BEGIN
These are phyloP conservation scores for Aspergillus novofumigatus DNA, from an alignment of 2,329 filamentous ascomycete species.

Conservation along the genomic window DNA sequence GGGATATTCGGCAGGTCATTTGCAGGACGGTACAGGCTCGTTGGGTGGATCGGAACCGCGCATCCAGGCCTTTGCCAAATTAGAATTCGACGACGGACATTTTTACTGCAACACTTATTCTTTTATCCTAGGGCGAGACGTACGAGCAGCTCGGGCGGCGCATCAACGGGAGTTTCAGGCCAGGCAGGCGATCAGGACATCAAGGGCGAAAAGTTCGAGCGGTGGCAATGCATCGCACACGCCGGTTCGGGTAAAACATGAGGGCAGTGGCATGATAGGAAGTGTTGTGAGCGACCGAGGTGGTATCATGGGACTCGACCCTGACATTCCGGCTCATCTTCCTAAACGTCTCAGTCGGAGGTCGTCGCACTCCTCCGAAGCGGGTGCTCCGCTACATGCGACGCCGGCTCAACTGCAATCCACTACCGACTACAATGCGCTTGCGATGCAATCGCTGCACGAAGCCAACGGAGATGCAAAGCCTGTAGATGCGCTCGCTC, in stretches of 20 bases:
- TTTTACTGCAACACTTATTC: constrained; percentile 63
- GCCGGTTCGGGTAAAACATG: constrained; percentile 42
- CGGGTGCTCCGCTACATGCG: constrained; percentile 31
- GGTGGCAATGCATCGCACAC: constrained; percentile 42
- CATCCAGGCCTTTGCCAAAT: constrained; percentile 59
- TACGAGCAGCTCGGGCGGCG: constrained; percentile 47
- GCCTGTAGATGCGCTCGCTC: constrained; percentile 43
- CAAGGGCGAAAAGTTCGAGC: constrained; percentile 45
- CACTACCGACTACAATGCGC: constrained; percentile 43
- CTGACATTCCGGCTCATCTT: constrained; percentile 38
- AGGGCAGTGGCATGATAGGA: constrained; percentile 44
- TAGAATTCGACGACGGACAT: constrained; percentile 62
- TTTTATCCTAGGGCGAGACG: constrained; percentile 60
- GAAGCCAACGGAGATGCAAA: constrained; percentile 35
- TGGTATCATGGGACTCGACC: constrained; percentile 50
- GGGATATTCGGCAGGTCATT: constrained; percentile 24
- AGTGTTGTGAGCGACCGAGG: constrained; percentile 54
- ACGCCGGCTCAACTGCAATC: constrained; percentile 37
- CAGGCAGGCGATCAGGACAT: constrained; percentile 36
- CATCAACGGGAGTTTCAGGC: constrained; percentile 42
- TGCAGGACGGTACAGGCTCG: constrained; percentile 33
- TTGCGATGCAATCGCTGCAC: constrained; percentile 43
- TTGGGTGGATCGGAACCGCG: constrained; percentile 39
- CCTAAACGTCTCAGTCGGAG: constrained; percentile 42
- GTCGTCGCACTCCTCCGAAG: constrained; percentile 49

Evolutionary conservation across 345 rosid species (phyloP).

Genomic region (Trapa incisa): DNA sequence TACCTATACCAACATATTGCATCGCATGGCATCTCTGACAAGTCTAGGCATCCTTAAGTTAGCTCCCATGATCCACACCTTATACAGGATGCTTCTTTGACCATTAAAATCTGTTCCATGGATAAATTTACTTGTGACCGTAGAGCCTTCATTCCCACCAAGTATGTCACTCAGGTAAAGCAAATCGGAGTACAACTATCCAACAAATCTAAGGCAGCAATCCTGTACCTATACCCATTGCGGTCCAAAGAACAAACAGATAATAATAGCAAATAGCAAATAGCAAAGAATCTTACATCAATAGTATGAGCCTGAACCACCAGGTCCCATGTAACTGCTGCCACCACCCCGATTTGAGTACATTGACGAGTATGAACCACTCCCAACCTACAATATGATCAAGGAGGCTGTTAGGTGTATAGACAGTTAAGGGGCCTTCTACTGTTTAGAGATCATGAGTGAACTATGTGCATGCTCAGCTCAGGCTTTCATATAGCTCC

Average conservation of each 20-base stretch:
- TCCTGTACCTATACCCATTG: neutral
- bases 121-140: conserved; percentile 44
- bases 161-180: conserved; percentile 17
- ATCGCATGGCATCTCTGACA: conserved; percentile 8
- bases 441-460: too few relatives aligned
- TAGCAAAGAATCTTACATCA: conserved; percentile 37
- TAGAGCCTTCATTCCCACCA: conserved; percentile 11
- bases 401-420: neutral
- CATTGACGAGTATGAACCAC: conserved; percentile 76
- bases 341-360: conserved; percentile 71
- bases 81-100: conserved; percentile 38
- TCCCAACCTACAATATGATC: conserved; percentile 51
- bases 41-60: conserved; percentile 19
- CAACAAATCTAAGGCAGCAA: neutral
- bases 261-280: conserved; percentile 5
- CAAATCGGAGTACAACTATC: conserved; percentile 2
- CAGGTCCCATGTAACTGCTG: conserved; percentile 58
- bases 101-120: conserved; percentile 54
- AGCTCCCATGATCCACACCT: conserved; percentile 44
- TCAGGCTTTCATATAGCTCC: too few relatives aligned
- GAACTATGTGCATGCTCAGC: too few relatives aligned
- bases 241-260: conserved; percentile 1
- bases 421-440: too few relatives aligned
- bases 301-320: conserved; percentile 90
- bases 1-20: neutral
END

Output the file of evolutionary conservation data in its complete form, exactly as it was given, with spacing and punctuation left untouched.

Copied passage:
These are phyloP conservation scores for Aspergillus novofumigatus DNA, from an alignment of 2,329 filamentous ascomycete species.

Conservation along the genomic window DNA sequence GGGATATTCGGCAGGTCATTTGCAGGACGGTACAGGCTCGTTGGGTGGATCGGAACCGCGCATCCAGGCCTTTGCCAAATTAGAATTCGACGACGGACATTTTTACTGCAACACTTATTCTTTTATCCTAGGGCGAGACGTACGAGCAGCTCGGGCGGCGCATCAACGGGAGTTTCAGGCCAGGCAGGCGATCAGGACATCAAGGGCGAAAAGTTCGAGCGGTGGCAATGCATCGCACACGCCGGTTCGGGTAAAACATGAGGGCAGTGGCATGATAGGAAGTGTTGTGAGCGACCGAGGTGGTATCATGGGACTCGACCCTGACATTCCGGCTCATCTTCCTAAACGTCTCAGTCGGAGGTCGTCGCACTCCTCCGAAGCGGGTGCTCCGCTACATGCGACGCCGGCTCAACTGCAATCCACTACCGACTACAATGCGCTTGCGATGCAATCGCTGCACGAAGCCAACGGAGATGCAAAGCCTGTAGATGCGCTCGCTC, in stretches of 20 bases:
- TTTTACTGCAACACTTATTC: constrained; percentile 63
- GCCGGTTCGGGTAAAACATG: constrained; percentile 42
- CGGGTGCTCCGCTACATGCG: constrained; percentile 31
- GGTGGCAATGCATCGCACAC: constrained; percentile 42
- CATCCAGGCCTTTGCCAAAT: constrained; percentile 59
- TACGAGCAGCTCGGGCGGCG: constrained; percentile 47
- GCCTGTAGATGCGCTCGCTC: constrained; percentile 43
- CAAGGGCGAAAAGTTCGAGC: constrained; percentile 45
- CACTACCGACTACAATGCGC: constrained; percentile 43
- CTGACATTCCGGCTCATCTT: constrained; percentile 38
- AGGGCAGTGGCATGATAGGA: constrained; percentile 44
- TAGAATTCGACGACGGACAT: constrained; percentile 62
- TTTTATCCTAGGGCGAGACG: constrained; percentile 60
- GAAGCCAACGGAGATGCAAA: constrained; percentile 35
- TGGTATCATGGGACTCGACC: constrained; percentile 50
- GGGATATTCGGCAGGTCATT: constrained; percentile 24
- AGTGTTGTGAGCGACCGAGG: constrained; percentile 54
- ACGCCGGCTCAACTGCAATC: constrained; percentile 37
- CAGGCAGGCGATCAGGACAT: constrained; percentile 36
- CATCAACGGGAGTTTCAGGC: constrained; percentile 42
- TGCAGGACGGTACAGGCTCG: constrained; percentile 33
- TTGCGATGCAATCGCTGCAC: constrained; percentile 43
- TTGGGTGGATCGGAACCGCG: constrained; percentile 39
- CCTAAACGTCTCAGTCGGAG: constrained; percentile 42
- GTCGTCGCACTCCTCCGAAG: constrained; percentile 49

Evolutionary conservation across 345 rosid species (phyloP).

Genomic region (Trapa incisa): DNA sequence TACCTATACCAACATATTGCATCGCATGGCATCTCTGACAAGTCTAGGCATCCTTAAGTTAGCTCCCATGATCCACACCTTATACAGGATGCTTCTTTGACCATTAAAATCTGTTCCATGGATAAATTTACTTGTGACCGTAGAGCCTTCATTCCCACCAAGTATGTCACTCAGGTAAAGCAAATCGGAGTACAACTATCCAACAAATCTAAGGCAGCAATCCTGTACCTATACCCATTGCGGTCCAAAGAACAAACAGATAATAATAGCAAATAGCAAATAGCAAAGAATCTTACATCAATAGTATGAGCCTGAACCACCAGGTCCCATGTAACTGCTGCCACCACCCCGATTTGAGTACATTGACGAGTATGAACCACTCCCAACCTACAATATGATCAAGGAGGCTGTTAGGTGTATAGACAGTTAAGGGGCCTTCTACTGTTTAGAGATCATGAGTGAACTATGTGCATGCTCAGCTCAGGCTTTCATATAGCTCC

Average conservation of each 20-base stretch:
- TCCTGTACCTATACCCATTG: neutral
- bases 121-140: conserved; percentile 44
- bases 161-180: conserved; percentile 17
- ATCGCATGGCATCTCTGACA: conserved; percentile 8
- bases 441-460: too few relatives aligned
- TAGCAAAGAATCTTACATCA: conserved; percentile 37
- TAGAGCCTTCATTCCCACCA: conserved; percentile 11
- bases 401-420: neutral
- CATTGACGAGTATGAACCAC: conserved; percentile 76
- bases 341-360: conserved; percentile 71
- bases 81-100: conserved; percentile 38
- TCCCAACCTACAATATGATC: conserved; percentile 51
- bases 41-60: conserved; percentile 19
- CAACAAATCTAAGGCAGCAA: neutral
- bases 261-280: conserved; percentile 5
- CAAATCGGAGTACAACTATC: conserved; percentile 2
- CAGGTCCCATGTAACTGCTG: conserved; percentile 58
- bases 101-120: conserved; percentile 54
- AGCTCCCATGATCCACACCT: conserved; percentile 44
- TCAGGCTTTCATATAGCTCC: too few relatives aligned
- GAACTATGTGCATGCTCAGC: too few relatives aligned
- bases 241-260: conserved; percentile 1
- bases 421-440: too few relatives aligned
- bases 301-320: conserved; percentile 90
- bases 1-20: neutral